What impact will AI have on the way we work?
Artificial intelligence (AI) and robotics have been the words on everyone’s lips over the past few years, particularly in relation to how these new technologies will impact industries and organisations. With 72% of executives believing AI will be the business advantage of the future, according to PwC, and executives looking to AI to alleviate repetitive and menial tasks, the conversation surrounding the business influence of AI is becoming too loud to ignore.
As we begin to accept the disruptive and transformative power of this emerging technology, we must also acknowledge its potential influence in shaping how we work into the future. How will our industries be impacted by robots and machines, and where can we stand to gain from such advances in tech?
How will AI impact our industries?
Life sciences, falling under PwC’s healthcare umbrella, has the highest potential AI consumption impact of any industry. If used effectively and efficiently, it could lead to faster and more accurate diagnoses, more personalised treatment, earlier intervention and therefore improved population health. With AI already being used in some cutting-edge organistion for things such as appointment and operation scheduling, we can look forward to more data-driven diagnostics and virtual drug development in the future. However, this must be balanced with the need for patient privacy. Patients and health professionals alike will take time to adapt to and trust automated services in the healthcare industry, so change in this space will likely come in slow increments. Automation within life sciences can save time and money, and if the market builds unified machine learning models then we can expect to see more accurate predictions. Data commodification and standardisation will also have a significant impact on life sciences. In order to achieve this, however, we need more AI-skilled life sciences professionals to help push this sector forward.
The energy industry has three predicted areas of major AI potential: Smart metering, grid operation and storage, and predictive infrastructure maintenance. Ultimately, these will combine to create a more efficient and cost-effective supply and usage of energy, of which renewable energy plays a significant part. We can expect to see AI used to create forecasts for electricity demand, generation and weather, predicting and managing fluctuations in production, according to University College London’s Aidan O’Sullivan. It could also potentially be used to manage electricity shortfalls and observe systems to predict failures before they happen. With Google’s DeepMind AI company using AI to reduce the amount of energy to cool data centres by 40%, it’s clear that the potential for this technology is significant within the energy sector.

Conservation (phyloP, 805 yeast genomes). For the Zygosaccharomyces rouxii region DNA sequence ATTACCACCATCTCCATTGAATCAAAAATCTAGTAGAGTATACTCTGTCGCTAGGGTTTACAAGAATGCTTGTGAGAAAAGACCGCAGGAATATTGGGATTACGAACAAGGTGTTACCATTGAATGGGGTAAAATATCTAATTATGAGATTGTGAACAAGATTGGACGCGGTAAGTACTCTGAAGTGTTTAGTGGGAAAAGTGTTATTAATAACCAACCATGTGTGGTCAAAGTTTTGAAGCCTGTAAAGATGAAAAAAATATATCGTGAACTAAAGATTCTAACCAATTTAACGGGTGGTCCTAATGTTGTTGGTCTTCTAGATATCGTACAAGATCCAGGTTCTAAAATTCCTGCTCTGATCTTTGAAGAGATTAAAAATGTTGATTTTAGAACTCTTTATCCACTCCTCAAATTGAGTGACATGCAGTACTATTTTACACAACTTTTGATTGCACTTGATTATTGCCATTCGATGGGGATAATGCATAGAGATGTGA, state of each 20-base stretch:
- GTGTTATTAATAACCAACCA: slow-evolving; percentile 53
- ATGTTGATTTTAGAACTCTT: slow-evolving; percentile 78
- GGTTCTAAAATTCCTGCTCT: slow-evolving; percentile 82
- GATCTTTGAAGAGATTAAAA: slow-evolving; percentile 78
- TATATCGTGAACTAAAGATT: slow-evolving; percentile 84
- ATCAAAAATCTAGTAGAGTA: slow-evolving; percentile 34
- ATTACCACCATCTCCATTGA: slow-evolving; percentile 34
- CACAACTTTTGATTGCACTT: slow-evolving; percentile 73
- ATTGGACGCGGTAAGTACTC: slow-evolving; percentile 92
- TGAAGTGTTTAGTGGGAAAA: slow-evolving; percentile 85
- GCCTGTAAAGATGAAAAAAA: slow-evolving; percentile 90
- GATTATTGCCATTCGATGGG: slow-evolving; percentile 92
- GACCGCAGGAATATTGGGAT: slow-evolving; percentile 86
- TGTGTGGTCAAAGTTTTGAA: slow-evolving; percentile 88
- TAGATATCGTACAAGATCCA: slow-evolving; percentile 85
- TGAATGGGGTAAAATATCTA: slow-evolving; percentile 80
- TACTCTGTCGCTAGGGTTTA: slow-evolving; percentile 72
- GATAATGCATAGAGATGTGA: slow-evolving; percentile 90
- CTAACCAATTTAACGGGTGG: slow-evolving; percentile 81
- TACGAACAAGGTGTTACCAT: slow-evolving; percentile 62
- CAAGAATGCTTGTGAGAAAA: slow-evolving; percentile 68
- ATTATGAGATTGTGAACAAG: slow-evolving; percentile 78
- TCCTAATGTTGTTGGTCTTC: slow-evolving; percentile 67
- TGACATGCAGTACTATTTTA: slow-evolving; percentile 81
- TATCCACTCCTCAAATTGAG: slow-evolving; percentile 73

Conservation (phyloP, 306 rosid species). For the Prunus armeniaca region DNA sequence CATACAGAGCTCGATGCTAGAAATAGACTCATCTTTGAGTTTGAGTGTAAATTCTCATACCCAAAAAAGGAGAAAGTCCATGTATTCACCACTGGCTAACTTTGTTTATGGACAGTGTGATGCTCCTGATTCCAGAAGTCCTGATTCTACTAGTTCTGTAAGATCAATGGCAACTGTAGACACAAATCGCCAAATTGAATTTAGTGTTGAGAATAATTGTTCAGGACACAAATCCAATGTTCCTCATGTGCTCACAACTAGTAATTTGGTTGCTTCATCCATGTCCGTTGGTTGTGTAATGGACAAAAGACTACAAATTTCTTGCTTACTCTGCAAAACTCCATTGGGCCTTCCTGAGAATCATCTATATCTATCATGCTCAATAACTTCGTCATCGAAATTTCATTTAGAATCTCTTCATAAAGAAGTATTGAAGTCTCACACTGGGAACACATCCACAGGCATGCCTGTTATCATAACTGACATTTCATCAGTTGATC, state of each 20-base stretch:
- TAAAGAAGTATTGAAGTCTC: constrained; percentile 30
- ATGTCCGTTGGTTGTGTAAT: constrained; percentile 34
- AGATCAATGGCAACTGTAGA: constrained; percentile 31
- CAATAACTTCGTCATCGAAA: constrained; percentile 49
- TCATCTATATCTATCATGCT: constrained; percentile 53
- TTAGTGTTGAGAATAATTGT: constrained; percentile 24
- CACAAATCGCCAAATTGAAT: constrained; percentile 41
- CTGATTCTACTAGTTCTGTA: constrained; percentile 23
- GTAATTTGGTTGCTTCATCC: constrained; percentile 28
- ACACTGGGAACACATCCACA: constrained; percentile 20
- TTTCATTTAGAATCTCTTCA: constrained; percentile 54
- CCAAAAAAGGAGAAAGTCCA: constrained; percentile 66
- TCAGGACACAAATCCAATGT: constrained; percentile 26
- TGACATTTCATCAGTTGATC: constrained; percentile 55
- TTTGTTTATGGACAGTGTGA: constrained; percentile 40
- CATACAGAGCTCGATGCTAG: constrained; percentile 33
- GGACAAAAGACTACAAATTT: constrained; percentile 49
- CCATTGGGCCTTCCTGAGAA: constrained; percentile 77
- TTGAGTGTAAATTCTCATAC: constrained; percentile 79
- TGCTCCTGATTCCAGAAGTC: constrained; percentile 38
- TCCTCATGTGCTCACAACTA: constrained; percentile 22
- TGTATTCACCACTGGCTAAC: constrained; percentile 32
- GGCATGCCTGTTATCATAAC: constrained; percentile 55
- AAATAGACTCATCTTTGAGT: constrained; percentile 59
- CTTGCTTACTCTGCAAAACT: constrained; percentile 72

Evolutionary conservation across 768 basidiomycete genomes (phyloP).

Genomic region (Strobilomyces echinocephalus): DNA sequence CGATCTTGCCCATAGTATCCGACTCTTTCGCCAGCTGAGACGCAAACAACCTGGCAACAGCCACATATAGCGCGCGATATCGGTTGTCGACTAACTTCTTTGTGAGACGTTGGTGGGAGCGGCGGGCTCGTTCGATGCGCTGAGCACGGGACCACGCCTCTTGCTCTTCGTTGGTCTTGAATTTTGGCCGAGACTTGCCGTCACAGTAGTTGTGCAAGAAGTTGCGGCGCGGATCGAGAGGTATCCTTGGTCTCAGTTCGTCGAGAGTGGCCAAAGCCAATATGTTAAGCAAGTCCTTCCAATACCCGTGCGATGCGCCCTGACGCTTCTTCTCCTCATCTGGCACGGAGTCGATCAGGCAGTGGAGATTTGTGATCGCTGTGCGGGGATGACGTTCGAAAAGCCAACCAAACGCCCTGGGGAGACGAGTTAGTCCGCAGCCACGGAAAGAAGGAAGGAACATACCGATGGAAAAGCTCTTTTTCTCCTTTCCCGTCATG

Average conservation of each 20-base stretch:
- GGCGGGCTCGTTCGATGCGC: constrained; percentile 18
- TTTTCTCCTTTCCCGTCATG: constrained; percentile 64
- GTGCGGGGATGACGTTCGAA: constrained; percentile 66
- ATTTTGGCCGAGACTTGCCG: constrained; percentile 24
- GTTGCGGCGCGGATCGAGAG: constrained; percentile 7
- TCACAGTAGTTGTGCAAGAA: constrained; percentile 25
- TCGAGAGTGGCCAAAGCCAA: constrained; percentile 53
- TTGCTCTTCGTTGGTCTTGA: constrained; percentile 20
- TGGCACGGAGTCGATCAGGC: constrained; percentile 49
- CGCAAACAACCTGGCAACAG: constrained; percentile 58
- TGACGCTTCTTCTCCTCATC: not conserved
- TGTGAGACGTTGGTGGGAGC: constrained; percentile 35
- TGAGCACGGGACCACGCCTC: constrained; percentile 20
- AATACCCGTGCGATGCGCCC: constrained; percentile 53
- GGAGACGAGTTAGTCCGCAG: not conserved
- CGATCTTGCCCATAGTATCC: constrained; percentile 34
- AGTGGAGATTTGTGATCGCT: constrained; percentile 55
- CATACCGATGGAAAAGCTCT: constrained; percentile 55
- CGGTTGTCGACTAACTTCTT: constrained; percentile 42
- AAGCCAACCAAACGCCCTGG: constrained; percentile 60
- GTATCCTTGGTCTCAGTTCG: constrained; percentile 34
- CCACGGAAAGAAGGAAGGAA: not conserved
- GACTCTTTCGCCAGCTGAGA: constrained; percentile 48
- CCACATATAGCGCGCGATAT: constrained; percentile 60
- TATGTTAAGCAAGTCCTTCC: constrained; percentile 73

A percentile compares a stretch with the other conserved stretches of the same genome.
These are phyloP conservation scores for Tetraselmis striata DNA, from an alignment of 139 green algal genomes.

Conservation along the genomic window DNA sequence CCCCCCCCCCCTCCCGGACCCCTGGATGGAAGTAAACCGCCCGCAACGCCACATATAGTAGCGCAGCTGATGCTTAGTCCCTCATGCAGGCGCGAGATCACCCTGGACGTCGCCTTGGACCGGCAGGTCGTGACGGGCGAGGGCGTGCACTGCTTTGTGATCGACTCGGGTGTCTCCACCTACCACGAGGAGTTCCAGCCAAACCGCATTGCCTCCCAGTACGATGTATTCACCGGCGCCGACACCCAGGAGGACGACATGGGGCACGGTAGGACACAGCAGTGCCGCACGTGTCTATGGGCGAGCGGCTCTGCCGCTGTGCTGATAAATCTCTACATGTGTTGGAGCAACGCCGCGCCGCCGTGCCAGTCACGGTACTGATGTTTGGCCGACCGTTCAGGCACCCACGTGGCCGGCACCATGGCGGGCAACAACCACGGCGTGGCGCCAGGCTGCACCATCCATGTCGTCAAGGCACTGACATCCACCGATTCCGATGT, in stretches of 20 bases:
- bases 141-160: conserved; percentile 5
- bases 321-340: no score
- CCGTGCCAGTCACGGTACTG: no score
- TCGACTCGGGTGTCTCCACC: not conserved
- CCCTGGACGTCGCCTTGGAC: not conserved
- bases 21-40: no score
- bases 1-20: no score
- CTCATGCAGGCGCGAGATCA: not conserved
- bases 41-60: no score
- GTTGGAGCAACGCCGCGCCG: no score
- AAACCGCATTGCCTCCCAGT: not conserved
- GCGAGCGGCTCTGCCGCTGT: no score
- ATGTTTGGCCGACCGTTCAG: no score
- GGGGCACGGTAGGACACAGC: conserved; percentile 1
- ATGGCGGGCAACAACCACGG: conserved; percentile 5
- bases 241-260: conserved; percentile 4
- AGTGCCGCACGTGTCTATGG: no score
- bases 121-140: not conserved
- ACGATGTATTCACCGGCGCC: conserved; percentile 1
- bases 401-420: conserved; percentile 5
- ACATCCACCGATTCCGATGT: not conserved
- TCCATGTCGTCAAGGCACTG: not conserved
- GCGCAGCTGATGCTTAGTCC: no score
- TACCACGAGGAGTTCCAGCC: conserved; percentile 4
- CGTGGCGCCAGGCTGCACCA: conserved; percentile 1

The ICT sector is the most frequent user of AI, with many leading organisations already incorporating new technologies into everyday work functions and tasks. While this has left some fearing the loss of jobs as automation threatens human labour, it’s predicted that AI will work alongside and enhance the human workforce, as opposed to reducing jobs. One example of this is at InterContinental Hotels Group, which incorporated AI in 2016 in a bid to provide enhanced IT support. A virtual service desk agent was introduced, yet the organisation didn’t reduce headcount – in fact, it increased staff numbers and saw productivity increase. Professionals in this space should look to upskill in AI in order to keep up with the fast-moving industry, which looks set to see machine learning contributing to the efficiency of 5G systems. Those organisations – and professionals - that take advantage of AI technologies will likely see an increase in productivity, moving menial, routine tasks to technology-based solutions and freeing up people to perform higher-level activities.
Making AI work for you
AI is expected to become more prominent in the coming years, regardless of the industry in which you work. Those organisations that take advantage of the potential new technologies offer will likely see benefits in terms of productivity, efficiency and efficacy, without the need to reduce headcount. Meanwhile, professionals who stay on top of technology trends and are open to working with – as opposed to against – AI and machine learning will ultimately be more appealing to employers.
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